Heated abortion issue returns to Ohio#039;s Legislature
Perhaps the hottest of all hot-button issues is back before state lawmakers in two bills that would further restrict access to abortion.
Rep. Michelle Schneider, a Cincinnati Republican, last week introduced a bill that would prohibit health insurance plans for public employees from paying for abortions unless the woman's life is at risk. It also would keep publicly owned clinics and hospitals from offering abortion services, unless for the same reason.
Fellow Cincinnati Republican Tom Brinkman's bill, introduced April 28, would ban all abortions. Brinkman acknowledged it likely would be struck down if it became Ohio law, but he wants to use it as a test case for the U.S. Supreme Court to overturn Roe v. Wade, the 1973 decision that allowed abortion nationwide.
The two bills mark the return of an issue that causes deep divisions among lawmakers and their constituents. Aside from the passage of a bill limiting the use of the abortion-inducing pill RU-486, which a judge blocked from taking effect, and a new ''Choose Life'' license plate, there have been few signs of the issue around the Statehouse.
Brinkman's bill changed that.
He said that with the court's current makeup, the 1973 ruling will stand. But Chief Justice William Rehnquist, 80, is fighting thyroid cancer and many court observers expect he will step down, although he surprised many by returning to the court full-time after treatment.
His retirement would create an opening and anti-abortion forces hope President Bush would add a like-minded judge to the court.
''The goal of my bill is to pass a law that will prove to be a test case before the U.S. Supreme Court to overturn Roe v. Wade,'' Brinkman said Friday. ''I'm not counting on it. I'm assuming there will be some turnover.''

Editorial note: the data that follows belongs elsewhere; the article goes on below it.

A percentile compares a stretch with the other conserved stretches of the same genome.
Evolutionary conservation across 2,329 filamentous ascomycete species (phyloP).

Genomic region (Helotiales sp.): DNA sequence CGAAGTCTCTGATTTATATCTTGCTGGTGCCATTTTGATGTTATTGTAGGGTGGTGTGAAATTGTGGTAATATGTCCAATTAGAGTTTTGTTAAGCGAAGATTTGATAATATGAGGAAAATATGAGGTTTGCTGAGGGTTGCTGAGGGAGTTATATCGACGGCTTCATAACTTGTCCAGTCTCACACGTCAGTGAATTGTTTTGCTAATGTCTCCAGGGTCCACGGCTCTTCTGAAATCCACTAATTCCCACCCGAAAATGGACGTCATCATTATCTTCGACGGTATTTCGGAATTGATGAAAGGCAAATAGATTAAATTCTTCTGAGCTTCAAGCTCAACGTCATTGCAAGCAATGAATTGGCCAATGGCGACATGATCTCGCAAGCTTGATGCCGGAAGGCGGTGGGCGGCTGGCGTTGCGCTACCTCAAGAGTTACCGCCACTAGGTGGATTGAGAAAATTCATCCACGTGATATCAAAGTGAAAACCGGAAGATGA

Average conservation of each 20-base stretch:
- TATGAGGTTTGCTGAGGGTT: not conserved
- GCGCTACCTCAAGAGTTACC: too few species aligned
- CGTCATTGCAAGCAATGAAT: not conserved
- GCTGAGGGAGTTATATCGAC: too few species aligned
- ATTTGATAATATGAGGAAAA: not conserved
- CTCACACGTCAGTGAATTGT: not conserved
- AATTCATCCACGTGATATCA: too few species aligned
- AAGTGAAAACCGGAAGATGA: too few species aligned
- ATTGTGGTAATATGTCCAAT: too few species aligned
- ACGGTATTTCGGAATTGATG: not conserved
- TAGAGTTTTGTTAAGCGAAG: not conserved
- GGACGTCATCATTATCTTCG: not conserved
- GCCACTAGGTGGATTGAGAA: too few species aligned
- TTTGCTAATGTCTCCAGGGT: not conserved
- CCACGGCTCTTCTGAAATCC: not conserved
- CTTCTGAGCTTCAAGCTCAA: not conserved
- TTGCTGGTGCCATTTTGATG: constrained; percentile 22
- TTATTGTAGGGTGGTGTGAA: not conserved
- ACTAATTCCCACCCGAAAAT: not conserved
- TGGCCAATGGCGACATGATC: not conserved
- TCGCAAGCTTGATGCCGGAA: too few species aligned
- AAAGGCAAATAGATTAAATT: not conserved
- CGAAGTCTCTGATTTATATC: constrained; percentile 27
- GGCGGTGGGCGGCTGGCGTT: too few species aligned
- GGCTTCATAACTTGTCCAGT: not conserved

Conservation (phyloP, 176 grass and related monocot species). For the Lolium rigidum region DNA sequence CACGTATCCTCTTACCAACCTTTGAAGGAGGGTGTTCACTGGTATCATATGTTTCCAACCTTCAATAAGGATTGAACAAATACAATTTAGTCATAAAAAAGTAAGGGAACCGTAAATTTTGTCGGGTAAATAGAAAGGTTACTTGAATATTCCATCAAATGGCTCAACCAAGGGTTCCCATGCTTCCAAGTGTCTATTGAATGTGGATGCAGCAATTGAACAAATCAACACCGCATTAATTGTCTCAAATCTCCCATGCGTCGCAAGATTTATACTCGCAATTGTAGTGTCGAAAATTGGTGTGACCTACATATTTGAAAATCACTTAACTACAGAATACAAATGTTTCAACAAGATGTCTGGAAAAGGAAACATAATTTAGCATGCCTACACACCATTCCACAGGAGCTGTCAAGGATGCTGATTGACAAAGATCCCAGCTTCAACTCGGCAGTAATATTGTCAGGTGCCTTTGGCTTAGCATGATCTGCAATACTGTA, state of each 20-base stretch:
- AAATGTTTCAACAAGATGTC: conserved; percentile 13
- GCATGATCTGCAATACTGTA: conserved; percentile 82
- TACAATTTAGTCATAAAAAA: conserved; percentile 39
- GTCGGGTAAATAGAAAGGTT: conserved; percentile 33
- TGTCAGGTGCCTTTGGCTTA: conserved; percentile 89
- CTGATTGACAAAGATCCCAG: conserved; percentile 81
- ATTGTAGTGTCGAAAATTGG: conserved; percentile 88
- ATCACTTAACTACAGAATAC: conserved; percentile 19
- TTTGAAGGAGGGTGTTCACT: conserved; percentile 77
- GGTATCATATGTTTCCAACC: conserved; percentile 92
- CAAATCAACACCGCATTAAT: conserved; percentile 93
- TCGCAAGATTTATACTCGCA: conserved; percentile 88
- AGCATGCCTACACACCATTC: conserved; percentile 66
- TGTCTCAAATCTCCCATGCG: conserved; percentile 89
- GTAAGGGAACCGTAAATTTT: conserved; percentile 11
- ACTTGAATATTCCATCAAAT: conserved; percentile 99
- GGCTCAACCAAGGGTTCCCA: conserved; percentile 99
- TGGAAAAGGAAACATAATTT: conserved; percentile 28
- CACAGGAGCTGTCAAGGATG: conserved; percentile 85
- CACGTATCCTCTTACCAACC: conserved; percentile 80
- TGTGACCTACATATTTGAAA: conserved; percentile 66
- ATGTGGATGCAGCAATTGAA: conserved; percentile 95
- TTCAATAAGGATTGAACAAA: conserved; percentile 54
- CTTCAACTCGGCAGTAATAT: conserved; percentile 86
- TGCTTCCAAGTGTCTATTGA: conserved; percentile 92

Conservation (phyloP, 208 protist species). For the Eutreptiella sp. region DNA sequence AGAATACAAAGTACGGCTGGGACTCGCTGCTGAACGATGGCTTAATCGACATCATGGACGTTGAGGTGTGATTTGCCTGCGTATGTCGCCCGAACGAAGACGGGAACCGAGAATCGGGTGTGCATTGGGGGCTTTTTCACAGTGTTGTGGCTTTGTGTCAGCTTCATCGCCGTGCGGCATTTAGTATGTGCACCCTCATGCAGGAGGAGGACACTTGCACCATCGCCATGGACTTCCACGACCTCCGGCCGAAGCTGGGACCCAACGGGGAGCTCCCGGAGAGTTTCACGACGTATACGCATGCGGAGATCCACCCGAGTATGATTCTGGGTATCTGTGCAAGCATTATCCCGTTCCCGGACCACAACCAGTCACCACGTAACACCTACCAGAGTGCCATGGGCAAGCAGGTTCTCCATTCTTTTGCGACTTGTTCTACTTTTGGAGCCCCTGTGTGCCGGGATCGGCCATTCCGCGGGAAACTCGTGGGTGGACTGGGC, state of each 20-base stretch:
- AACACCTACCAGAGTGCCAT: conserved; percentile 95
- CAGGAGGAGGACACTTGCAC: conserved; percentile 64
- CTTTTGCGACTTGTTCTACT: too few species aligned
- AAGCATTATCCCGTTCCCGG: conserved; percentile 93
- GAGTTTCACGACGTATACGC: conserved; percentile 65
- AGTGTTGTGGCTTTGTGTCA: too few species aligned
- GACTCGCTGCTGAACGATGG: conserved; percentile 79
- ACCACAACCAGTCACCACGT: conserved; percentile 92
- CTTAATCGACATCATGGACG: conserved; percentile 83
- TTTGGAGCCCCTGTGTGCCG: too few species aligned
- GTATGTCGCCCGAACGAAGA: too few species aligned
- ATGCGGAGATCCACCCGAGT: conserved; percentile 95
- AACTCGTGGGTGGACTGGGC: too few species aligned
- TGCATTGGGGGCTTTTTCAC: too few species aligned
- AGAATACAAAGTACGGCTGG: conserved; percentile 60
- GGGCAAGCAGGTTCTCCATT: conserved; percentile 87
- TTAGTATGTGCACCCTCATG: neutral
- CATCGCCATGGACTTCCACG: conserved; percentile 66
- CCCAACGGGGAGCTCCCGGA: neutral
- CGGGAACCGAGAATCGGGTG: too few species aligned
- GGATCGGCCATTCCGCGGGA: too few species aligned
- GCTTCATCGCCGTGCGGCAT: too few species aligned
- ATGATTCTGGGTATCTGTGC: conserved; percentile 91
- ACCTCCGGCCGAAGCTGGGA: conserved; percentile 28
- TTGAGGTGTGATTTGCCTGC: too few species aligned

Rep. Bill Seitz, another Cincinnati Republican and abortion foe, wonders why the state should get involved.
''The Supreme Court has not changed composition,'' he said. ''Why should we go through the trouble of being a test case and spend all that money?''
The bill has not garnered the support of all anti-abortion groups.
''We took a look at reality. The reality is we are far, far away from Roe v. Wade being overruled,'' said Denise Mackura, executive director of Ohio Right to Life.
The abortion-rights group NARAL Pro-Choice Ohio believes Brinkman's goal might be reached, possibly not with Rehnquist's replacement but when another judge leaves the court.
''If they were to overturn Roe, then Brinkman's bill would go into immediate effect. … It would be much more restrictive than before Roe v. Wade,'' said Kellie Copeland, the group's executive director.
Schneider's bill has a much better chance at passage, both sides agree. It has 53 co-sponsors in the 99-member House. Brinkman's bill, introduced earlier and with 17 co-sponsors, has not yet been assigned to a committee.
Schneider, who wants all abortion banned, supports Brinkman, but her own bill came at the encouragement of Ohio Right to Life. One feature of the bill is that it would make favoring childbirth and adoption over abortion the public policy of the state.
''We kept hearing from women having abortions or wanting to have abortions saying it's legal so it must be moral,'' Mackura said. ''We want to bring awareness to the public and to women who are looking at abortion as an option.''
Copeland said it would punish women who were not willing sexual partners.
''What it seems to be doing is attempting to eliminate funding for rape survivors who are pregnant,'' Copeland said.
Schneider responded that the children of rape or incest victims could be adopted.
''For me, I'm a very conservative Republican. I represent a very conservative district and I believe I represent it well,'' she said. ''This bill was not even a stretch for me.''
John McCarthy is a correspondent for The Ohio Associated Press in Columbus.